Professor Danny Dorling on inequality and education at the Festival of Education3 June 2015A talk by Professor Danny Dorling, the renowned social geographer, on inequality and education, and the findings of a project that was successful at raising Maths achievement at both primary and secondary levels, are just two of the areas being discussed at the Festival of Education — a two-week series of events [3 to 15 June] about diversity at the University of Bristol.
New CEO for Langford Veterinary Services2 June 2015A veterinary surgeon who has experience across clinical, academic and commercial sectors has been appointed the new Chief Executive Officer (CEO) of Langford Veterinary Services (LVS), a wholly owned subsidiary of the University of Bristol.
How the UK can improve cancer diagnosis2 June 2015After five years of research involving cancer diagnosis experts from six UK universities, researchers have made a number of recommendations on how the UK can improve the early diagnosis of cancer.
Pam Bird, 1928-20151 June 2015Pamela Bird (née Cobb), an administrator at the Graduate School of Education for almost 20 years, died peacefully in May, aged 87. Sara Meadows offers a tribute.
New protocol for quantum technology unlocked1 June 2015A new protocol for estimating unknown optical processes, called unitary operations, with precision enhanced by the unique properties of quantum mechanics has been demonstrated by scientists and engineers from the University of Bristol, UK, and the Centre for Quantum Technologies in Singapore.
Exploring the secret gardens of Clifton1 June 2015The gates to some of Clifton and Hotwells’ most glorious gardens are being opened to the public this weekend [6 and 7 June], giving a unique glimpse into the city’s horticultural heritage.
Penguin Archive prompts new edition of Malthus 1 June 2015A new Penguin Classics edition of Thomas Malthus’s Essay on the Principle of Population and Other Writings, edited by Robert Mayhew, Professor of Historical Geography at the University of Bristol, is published this week.
Scientists discover key to what causes immune cell migration to wounds28 May 2015Immune cells play an important role in the upkeep and repair of our bodies, helping us to defend against infection and disease. Until now, how these cells detect a wounded or damaged site has largely remained a mystery. New research, led by University of Bristol academics in collaboration with a team from the University of Sheffield, has identified the triggers which lead these cells to react and respond in cell repair.
New book explores the body in literature 27 May 2015The first systematic analysis of the representation of the body in literature, edited by Dr Ulrika Maude of the University of Bristol and Dr David Hillman of the University of Cambridge, has just been published.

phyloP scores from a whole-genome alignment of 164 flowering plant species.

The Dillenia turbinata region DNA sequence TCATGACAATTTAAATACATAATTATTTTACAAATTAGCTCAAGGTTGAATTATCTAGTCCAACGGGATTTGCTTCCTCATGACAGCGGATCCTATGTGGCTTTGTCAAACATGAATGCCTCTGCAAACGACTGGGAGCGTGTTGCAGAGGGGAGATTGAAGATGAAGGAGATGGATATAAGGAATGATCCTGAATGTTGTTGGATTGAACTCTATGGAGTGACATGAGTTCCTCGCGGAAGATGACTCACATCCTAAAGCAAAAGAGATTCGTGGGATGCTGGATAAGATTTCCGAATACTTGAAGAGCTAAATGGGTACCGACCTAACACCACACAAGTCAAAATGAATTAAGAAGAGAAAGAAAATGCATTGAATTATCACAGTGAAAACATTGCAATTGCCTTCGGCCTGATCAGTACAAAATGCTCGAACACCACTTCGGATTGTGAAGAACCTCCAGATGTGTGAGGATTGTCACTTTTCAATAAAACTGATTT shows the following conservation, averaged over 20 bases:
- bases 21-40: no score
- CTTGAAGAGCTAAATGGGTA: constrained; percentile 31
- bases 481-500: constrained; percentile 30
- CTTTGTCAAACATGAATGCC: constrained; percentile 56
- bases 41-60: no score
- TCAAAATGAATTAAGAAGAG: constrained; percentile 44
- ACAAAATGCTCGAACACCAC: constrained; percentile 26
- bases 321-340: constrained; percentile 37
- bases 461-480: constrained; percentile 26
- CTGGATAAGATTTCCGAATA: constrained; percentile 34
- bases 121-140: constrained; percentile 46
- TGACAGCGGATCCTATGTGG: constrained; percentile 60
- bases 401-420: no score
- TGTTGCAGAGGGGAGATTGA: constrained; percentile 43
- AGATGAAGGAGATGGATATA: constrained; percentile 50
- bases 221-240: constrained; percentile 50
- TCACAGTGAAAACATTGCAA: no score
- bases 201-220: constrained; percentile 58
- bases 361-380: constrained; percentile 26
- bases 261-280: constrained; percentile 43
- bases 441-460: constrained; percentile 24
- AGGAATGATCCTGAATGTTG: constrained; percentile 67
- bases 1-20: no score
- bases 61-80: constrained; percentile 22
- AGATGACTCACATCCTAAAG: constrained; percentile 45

University pledges support for happier, healthier Bristol27 May 2015The Deputy Vice-Chancellor, Professor Guy Orpen, pledged his support for Bristol 2015’s latest campaign for a greener, happier and healthier Bristol, at the University’s internal Green Capital mingle on Monday 11 May.
Researchers develop intelligent handheld robots26 May 2015What if handheld tools know what needs to be done and were even able to guide and help inexperienced users to complete jobs that require skill? Researchers at the University of Bristol have developed and started studying a novel concept in robotics - intelligent handheld robots.
Leading animal welfare scientist presented with top award26 May 2015One of the UK’s leading experts on animal behaviour has been presented with a prestigious award in recognition of his contribution to improving animal welfare. Mike Mendl, Professor of Animal Behaviour and Welfare at the University of Bristol, was awarded the RSPCA/BSAS Award for innovative developments in animal welfare last week [Wednesday 20 May].
Dyslexia and sight: the wider view25 May 2015There is widespread belief in the scientific community that dyslexia, which affects around 375,000 UK children and has a lifelong impact on learning, is not caused by sight problems. However, many practitioners and professional bodies offer dyslexic children eye treatments and routine eye checks to ensure glasses are offered if necessary and then that no further testing is needed. A new study, led by the universities of Bristol and Newcastle, which analysed the eye test results of 5,822 children found that the majority of the dyslexic children had perfect vision.